Proper crisis management ensures that critical business priorities are not diluted due to a crisis. To achieve a balance between optimization and transformation, decision makers should apply new metrics and KPIs to assess what is important to the organization in the short and long term.
One such measure is to compare the optimization value (e.g., cost savings) to the transformation value (e.g., revenue-generated). Additionally, make sure the optimization owners are not deciding on the transformation projects and vice versa. By striking the right balance between the two in the decision-making process, businesses can ensure long-term objectives aren’t compromised for short-term benefits.
- Act as a scrum master.
Crisis introduces a firefighting mindset. Key members of the leadership team won’t have time to discuss or review backlog projects unless there is a direct connection to crisis impact.
CxOs should be like scrum masters in the Agile methodology. Scrum masters act as a coach and a protector. They engage teams through daily stand-up meetings, constantly reminding everyone of the product owner’s vision, while facilitating a smooth workflow and managing the product backlog for each sprint.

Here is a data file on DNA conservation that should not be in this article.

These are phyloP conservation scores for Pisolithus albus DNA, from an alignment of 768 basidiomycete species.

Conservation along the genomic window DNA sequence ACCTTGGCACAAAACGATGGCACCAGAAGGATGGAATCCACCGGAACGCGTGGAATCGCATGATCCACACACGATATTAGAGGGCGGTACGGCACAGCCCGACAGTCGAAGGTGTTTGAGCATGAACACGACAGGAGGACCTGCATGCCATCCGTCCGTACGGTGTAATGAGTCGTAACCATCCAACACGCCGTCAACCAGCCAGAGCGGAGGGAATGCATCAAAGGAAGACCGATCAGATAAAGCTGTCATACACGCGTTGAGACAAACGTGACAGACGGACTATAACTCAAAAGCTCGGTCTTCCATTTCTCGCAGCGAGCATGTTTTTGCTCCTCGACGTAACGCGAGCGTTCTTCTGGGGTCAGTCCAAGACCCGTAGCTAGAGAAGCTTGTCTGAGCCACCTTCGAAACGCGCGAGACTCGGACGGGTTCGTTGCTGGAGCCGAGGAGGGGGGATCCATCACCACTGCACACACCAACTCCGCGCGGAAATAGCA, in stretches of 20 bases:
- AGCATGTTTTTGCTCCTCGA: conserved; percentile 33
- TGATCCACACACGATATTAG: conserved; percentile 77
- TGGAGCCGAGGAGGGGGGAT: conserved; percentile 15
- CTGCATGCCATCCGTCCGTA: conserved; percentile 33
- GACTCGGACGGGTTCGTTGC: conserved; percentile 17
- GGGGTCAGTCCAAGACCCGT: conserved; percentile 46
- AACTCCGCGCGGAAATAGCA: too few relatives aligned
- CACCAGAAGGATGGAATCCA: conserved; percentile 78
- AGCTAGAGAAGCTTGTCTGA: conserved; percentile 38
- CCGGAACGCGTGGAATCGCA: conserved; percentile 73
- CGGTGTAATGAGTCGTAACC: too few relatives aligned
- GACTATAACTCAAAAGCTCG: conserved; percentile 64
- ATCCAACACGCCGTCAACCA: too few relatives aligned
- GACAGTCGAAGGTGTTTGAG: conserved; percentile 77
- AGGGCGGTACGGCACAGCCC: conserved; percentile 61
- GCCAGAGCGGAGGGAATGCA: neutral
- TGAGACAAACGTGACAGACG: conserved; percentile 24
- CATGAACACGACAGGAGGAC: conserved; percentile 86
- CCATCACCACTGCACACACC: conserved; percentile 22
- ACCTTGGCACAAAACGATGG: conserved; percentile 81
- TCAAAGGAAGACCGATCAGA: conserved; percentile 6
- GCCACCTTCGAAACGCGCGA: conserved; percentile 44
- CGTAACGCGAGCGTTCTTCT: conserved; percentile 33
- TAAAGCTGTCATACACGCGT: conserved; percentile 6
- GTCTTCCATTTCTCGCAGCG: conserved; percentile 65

When CxOs consistently communicate the organizational priorities and the adjustments that are in flight, teams stay committed to the plan.
- Be organized with systematic backlog assessment.
The objective is to achieve as much informational granularity as needed for decisive action. Consider developing a system for periodically capturing updated information on backlog items. Arrange to get the business owners’ assessment of each of the backlog items – its estimate, time requirement, cost and resource demands – to arrive at the “sizing” of the backlog.
Special efforts should be taken to align IT and the business on backlog priorities. You may also want to have a running display of priority changes among the backlog items in every quarterly technology report, reminding everyone of the organizational focus.
- Gamify backlog management to implement self-checks.